“The most rewarding thing [about Anchor Club] for me is seeing the smiles on people’s faces,” said Cortez. “At Snellgrove, they’re all special needs, but they are some of the best people. At TBI Camp, there was a woman named Miss Pixie and she couldn’t move. She’d been in a car accident and was completely bound to a wheelchair. She could barely move her hand, but she would dip it into this tube of glitter and rub it onto your cheek—that was her pixie kiss. So, stuff like that is what makes [Anchor Club] worth it to me.”
Gadsden Pilot Club President Carolyn Hammond led the meeting, thanking the Etowah County Sheriff’s Office for their attendance, support and partnership with Project Lifesaver, the program receiving the donated funds. She attested to Gadsden Pilots’ commitment to their beliefs and responsibilities before McGinnis presented the check to Investigator Brian Smith and Executive Sheriff Assistant Tammy Bean.
“Last month, I challenged you to think of a word that describes Pilot here in Gadsden,” said Hammond. “After discussion and some great suggestions, we came up with the word ‘loyal.’ That’s a great choice, because we have been loyal to Pilot. We’ve stood in the rain and done things for Pilot. We’ve stood in the wind and done things for Pilot. We’ve stood in the cold and done things for Pilot. But Merriam Webster Dictionary describes loyal as ‘faithful to a cause, ideal or custom.’ I believe we at Gadsden Pilot Club are faithful to Pilot International creed and code. I want to commend you for all the things you do, and for all of your hard work.”
The Gadsden Pilot Club sponsored Project Lifesaver for many years in conjunction with the Etowah County Sheriff’s Office. Project Lifesaver combines proven radio technology with specifically trained search and rescue teams, developing a small transmitter for individuals with cognitive illnesses or disorders such as Alzheimer’s disease, Dementia, Autism and Downs’ Syndrome who are prone to wandering. Individuals enrolled in Project Lifesaver wear the transmitter on his or her wrist or ankle that emits an individualized frequency signal. If the individual goes missing, his or her caregiver notifies the local Project Lifesaver agency and a trained rapid response rescue team searches the wanderer’s area, using the person wearing the transmitter’s individualized frequency to locate the missing individual’s position. The trained first responders understand the best manner to approach the missing person once located, ensuring the individual returns home safely.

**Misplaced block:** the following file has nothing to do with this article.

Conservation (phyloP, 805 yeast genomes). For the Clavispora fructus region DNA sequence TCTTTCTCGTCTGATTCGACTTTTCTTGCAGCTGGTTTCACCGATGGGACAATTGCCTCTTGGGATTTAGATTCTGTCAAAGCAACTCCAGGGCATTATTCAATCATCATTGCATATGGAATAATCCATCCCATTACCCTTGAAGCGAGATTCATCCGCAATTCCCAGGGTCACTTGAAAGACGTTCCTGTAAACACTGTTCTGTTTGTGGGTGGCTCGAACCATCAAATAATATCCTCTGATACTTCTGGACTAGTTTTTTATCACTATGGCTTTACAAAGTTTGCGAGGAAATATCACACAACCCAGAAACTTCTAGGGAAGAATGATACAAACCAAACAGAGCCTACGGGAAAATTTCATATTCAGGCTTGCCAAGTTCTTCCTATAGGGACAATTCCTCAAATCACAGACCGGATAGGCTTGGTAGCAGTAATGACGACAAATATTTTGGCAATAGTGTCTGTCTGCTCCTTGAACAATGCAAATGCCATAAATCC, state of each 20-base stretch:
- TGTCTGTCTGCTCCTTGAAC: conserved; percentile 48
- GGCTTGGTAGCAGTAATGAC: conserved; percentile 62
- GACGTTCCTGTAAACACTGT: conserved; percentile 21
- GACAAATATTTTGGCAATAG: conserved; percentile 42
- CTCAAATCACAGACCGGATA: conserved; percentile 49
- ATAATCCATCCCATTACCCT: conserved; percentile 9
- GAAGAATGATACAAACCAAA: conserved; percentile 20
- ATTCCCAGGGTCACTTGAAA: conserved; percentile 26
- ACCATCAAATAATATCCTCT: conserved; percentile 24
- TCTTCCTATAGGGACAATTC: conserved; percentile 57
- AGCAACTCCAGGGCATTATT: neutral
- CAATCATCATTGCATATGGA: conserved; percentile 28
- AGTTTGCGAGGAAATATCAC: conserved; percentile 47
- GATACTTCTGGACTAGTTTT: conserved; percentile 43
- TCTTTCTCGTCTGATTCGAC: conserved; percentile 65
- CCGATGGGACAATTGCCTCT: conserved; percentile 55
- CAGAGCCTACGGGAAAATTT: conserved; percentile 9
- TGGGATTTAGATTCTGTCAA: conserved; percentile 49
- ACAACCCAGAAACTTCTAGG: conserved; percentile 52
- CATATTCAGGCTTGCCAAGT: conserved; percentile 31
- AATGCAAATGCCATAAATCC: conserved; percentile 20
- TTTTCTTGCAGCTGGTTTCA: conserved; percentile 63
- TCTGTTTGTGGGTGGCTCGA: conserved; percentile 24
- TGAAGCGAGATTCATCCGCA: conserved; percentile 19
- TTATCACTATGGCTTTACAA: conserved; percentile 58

“The Gadsden Pilots have been very instrumental in Project Lifesaver,” said McGinnis. “We could not do this without partnering with the Sheriff’s Department. This partnership has saved 3,650 individuals all over the world by wearing a tracking bracelet. [Pilots] should be very proud to be a part of that.”
Gadsden currently has 30 active individuals (16 adults, 14 children) wearing Project Lifesaver transmitters. In 2019, Smith confirmed the program’s success, sharing that a few missing persons were located safely within minutes. Certified officers change the transmitter batteries every 60 days, and Smith included Etowah County School Resource Officers to assist with changing batteries for children during school hours. In 2020, Smith hopes for the same positive response, expecting the process to continue smoothly and thanking the Gadsden Pilots for their selfless contribution to noble cause.
“I want you to think about service,” said Gadsden Pilot Rebecca Tinker. “We don’t have to wear a façade of something that we’re not. But we can follow God’s guide as He sends us out to serve. Service is what Pilot is. Let us ask each day ‘who can I serve?’”